Spotting Search Engine Spam: Q&A

  |  April 12, 2004   |  Comments

Microsites, ranking, and link farming. Answers to some frequently asked questions.

I received so many responses to my column on search engine spam and doorway pages, I consolidated your most frequently asked questions to alleviate confusion.

Q. I believe there's a niche for microsites. We began offering microsite development when clients wanted search engine traffic but wouldn't allow us to change the main site. The microsites used to be sub-domains of our own site, but now we offer to secure keyword-dense domain names for clients. Is this search engine spam?

A. I understand why companies are unwilling to change their Web sites. After a company pays a Web design firm thousands of dollars to develop a site, the last thing it wants to hear is design, copy, or both need modification.

Perhaps a company has its own staff develop a site. After months of focus groups, project management meetings, wire-frame approval, and so forth, it launches a new site. The company might not want to modify the it after all that hard work.

Enter microsites, satellite sites, or whatever you wish to call them. They serve to get search engine traffic without modifying the main site. Companies can easily find search engine marketing (SEM) firms that will create microsites.

But niche or no, most microsites are considered search engine spam for the following reasons:

  • Microsites are primarily built to rank well in the search engines.

  • Microsites are not built primarily for end users.

  • Most microsite content is redundant. Similar content is available on the main site.

  • To rank, the microsite is usually a part of a link farm. Creating invisible links in HTML and CSS is very easy.

  • No site should have to link to an SEM firm's site, and vice versa.

Even if the SEM firm states it will write unique content for the microsite, the content might be gibberish. Or the SEM firm might create good-looking microsites with complete sentences and full navigation schemes. Though microsites might look and sound good at first glance, many software engineers consider them spam. Optimization should always occur on the main site.

One of my favorite quotes comes from Google:

Webmasters who spend their energies upholding the spirit of the basic principles... will provide a much better user experience and subsequently enjoy better ranking than those who spend their time looking for loopholes they can exploit.

Additionally, if a microsite hasn't been penalized or banned, it's not necessarily because the search engines find it acceptable. It may be that software engineers haven't detected it yet.

Search-engine friendly microsites are rare.

Q. Our site maintains good Google rankings, even with all the changes Google has undergone. However, my site is nowhere to be found in Yahoo Is Yahoo penalizing my site for ranking well with Google?

A. Google doesn't penalize sites that rank well in Yahoo. Likewise, Yahoo doesn't penalize sites that rank well in Google (or any other search engine).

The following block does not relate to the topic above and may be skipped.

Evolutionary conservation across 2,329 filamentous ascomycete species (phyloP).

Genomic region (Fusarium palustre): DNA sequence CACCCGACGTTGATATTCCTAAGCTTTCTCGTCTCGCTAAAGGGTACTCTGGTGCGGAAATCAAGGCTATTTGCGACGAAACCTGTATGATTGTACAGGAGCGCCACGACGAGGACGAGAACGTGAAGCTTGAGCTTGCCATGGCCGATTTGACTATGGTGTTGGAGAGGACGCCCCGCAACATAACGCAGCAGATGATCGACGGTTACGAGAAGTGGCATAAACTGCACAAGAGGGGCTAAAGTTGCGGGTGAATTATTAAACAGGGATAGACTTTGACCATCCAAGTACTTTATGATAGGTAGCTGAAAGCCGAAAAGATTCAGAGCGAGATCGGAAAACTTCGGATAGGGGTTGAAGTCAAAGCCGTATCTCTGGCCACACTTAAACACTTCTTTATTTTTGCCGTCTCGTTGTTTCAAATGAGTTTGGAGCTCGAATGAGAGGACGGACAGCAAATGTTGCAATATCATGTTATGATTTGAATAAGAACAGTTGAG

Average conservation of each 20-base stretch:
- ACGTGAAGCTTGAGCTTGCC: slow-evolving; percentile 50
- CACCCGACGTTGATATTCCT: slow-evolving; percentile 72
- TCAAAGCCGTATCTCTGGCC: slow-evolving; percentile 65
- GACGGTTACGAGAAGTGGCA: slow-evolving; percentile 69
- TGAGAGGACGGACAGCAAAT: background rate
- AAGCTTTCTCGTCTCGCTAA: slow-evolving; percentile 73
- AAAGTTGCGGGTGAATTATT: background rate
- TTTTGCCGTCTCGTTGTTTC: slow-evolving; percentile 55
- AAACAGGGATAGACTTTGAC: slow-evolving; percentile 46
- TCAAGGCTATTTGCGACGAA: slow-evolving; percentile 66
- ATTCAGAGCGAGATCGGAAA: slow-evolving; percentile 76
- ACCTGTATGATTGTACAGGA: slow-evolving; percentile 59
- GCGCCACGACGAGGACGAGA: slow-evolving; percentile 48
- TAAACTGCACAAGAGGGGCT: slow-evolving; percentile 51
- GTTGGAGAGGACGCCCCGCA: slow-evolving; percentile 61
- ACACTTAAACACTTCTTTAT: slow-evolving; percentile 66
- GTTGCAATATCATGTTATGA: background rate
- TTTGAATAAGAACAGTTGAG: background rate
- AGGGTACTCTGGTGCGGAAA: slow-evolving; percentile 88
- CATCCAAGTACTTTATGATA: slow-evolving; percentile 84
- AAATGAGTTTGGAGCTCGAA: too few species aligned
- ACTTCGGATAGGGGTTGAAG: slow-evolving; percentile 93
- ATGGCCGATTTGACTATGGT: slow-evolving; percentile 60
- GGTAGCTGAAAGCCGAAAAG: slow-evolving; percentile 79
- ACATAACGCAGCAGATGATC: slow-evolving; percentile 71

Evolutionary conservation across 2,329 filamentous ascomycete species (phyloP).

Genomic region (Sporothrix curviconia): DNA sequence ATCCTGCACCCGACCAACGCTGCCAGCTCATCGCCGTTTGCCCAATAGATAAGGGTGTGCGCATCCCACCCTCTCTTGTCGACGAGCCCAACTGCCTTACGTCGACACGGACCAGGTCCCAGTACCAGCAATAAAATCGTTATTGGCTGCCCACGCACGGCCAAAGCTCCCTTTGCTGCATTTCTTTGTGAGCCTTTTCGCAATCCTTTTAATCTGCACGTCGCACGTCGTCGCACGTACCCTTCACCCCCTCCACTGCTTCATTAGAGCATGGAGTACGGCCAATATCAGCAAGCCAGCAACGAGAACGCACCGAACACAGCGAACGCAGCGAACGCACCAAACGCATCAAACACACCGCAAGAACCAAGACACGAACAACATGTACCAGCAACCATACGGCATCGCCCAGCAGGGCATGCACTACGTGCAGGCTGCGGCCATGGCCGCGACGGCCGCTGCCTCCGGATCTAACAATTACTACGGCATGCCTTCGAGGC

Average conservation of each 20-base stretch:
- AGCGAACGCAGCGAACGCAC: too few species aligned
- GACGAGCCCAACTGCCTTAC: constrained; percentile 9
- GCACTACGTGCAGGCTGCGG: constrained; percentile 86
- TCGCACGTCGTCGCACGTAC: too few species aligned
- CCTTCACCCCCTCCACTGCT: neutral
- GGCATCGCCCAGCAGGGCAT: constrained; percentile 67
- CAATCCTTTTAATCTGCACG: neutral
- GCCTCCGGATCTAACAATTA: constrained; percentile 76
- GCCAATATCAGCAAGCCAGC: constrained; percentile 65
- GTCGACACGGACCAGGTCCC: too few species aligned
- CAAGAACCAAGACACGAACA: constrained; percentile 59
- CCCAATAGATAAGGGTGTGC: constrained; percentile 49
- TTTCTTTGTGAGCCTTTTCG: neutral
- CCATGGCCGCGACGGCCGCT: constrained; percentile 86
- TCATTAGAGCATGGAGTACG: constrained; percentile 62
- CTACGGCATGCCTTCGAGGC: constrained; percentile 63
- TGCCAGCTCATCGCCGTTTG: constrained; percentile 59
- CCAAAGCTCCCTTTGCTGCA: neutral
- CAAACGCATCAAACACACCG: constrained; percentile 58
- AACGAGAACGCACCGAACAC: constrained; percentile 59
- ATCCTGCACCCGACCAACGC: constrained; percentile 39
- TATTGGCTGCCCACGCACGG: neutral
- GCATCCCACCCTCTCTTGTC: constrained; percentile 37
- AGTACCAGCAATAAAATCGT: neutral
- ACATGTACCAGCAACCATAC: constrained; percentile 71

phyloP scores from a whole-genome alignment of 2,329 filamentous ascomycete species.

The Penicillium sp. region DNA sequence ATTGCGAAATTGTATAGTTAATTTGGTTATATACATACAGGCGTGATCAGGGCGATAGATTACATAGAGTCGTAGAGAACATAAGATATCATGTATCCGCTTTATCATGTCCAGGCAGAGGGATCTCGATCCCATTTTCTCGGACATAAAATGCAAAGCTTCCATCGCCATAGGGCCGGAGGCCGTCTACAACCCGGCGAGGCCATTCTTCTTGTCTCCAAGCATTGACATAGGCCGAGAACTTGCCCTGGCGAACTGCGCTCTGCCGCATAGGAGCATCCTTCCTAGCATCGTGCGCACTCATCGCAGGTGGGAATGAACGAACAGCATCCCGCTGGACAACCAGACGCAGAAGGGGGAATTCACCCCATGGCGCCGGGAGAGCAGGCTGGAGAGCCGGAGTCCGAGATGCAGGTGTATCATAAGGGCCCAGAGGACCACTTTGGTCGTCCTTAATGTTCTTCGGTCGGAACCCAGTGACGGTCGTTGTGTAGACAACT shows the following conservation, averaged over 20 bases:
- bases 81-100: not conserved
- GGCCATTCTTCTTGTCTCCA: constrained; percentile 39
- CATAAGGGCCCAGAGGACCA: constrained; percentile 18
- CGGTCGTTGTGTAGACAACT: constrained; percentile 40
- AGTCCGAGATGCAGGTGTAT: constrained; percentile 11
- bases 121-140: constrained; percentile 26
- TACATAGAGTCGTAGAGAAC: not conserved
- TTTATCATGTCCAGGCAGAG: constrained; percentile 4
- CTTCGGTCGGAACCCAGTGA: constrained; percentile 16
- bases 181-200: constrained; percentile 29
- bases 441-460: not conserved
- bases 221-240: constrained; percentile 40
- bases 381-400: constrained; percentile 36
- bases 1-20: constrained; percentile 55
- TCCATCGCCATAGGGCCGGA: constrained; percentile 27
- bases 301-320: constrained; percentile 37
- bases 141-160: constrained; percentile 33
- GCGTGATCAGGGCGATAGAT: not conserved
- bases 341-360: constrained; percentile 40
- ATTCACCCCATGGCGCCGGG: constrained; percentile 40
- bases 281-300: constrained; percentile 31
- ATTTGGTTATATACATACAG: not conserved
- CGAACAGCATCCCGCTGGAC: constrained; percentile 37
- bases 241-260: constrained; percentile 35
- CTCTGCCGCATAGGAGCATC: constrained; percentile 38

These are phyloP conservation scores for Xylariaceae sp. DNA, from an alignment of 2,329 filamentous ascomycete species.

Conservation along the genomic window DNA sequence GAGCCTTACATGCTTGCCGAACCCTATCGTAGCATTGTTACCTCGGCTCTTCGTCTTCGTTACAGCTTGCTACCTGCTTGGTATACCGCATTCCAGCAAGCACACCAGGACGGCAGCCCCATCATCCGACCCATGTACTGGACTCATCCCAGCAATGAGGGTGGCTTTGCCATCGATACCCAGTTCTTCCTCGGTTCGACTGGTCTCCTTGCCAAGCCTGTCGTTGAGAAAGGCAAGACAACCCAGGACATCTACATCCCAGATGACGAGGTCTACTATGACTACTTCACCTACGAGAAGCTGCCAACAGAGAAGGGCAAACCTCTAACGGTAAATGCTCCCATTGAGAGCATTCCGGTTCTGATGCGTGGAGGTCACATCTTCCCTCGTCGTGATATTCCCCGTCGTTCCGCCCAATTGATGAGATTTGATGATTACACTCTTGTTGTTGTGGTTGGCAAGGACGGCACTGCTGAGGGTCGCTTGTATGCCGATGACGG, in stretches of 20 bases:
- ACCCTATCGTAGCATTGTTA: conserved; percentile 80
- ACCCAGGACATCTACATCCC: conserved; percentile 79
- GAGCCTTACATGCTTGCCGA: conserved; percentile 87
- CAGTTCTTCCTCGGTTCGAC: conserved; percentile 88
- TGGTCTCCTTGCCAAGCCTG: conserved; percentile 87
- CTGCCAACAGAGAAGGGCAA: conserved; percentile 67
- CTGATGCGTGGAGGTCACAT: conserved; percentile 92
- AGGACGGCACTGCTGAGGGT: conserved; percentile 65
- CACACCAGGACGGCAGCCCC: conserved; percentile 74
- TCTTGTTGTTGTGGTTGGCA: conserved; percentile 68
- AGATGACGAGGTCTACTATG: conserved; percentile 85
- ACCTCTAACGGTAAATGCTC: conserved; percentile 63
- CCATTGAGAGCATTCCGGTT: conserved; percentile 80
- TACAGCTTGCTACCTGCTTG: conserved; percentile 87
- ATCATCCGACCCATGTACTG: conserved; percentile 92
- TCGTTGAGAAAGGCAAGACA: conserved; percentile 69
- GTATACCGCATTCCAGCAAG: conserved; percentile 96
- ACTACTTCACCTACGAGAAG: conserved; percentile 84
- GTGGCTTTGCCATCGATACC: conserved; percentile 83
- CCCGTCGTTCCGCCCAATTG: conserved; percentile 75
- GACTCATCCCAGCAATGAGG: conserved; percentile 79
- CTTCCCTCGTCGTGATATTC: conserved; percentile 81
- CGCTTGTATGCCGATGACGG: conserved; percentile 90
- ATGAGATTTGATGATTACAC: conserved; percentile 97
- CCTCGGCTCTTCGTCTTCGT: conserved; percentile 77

Unfortunately, many unethical SEM firms prey on the belief one site can't possibly rank well in all search engines. Don't fall for this. Building a search-friendly Web site is pretty straightforward if you follow these guidelines:

  • Use words and phrases on your pages that prospects might type into search queries.

  • Ensure relevant, keyword-rich phrases are visible in the SERPs by placing them within your HTML title tags and meta-tag descriptions (for search engines that use meta-tag descriptions in their SERPs).

  • Place keyword-rich, relevant phrases above the fold on your site. Visitors should know they've landed on a page that contains what they searched for.

  • Have at least one spider-friendly navigation scheme.

  • Make your URL structure spider-friendly.

  • Regularly request high-quality, relevant links to your Web site.

As long as a site follows these guidelines, simplistic as it may sound, the site should not have any problems receiving search engine traffic.

Q. I want to hire you for link development services. We need 500-600 links to our site within three months.

A. Link development is a slow, cumulative process that generates long-term results. Companies want to know they'll receive a specific number of links to their sites within a given time. A solid deliverable is far more appealing than "I don't know."

Unfortunately, link farm (spam) companies promise that type of deliverable because they control the links. With true link development, directories are usually the best start because the link quality is very high. Link requests can be sent on a regular basis, but there's no guarantee the links will be added.

Remember, any time an SEM firm promises "instant" link popularity or gives a specific number of guaranteed links to your site, you're probably dealing with a firm that practices link farm spam.

Thanks for your questions!

Want more search information? ClickZ SEM Archives contain all our search columns, organized by topic.

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ABOUT THE AUTHOR

Shari Thurow

Shari Thurow is the founder and SEO director at Omni Marketing Interactive, a full-service search engine marketing, Web, and graphic design firm. Acknowledged as a leading expert on search engine friendly Web sites worldwide, she is the author of the top-selling marketing book, "Search Engine Visibility," published through Peachpit Press. Shari's areas of expertise include site design, search engine optimization, and usability.

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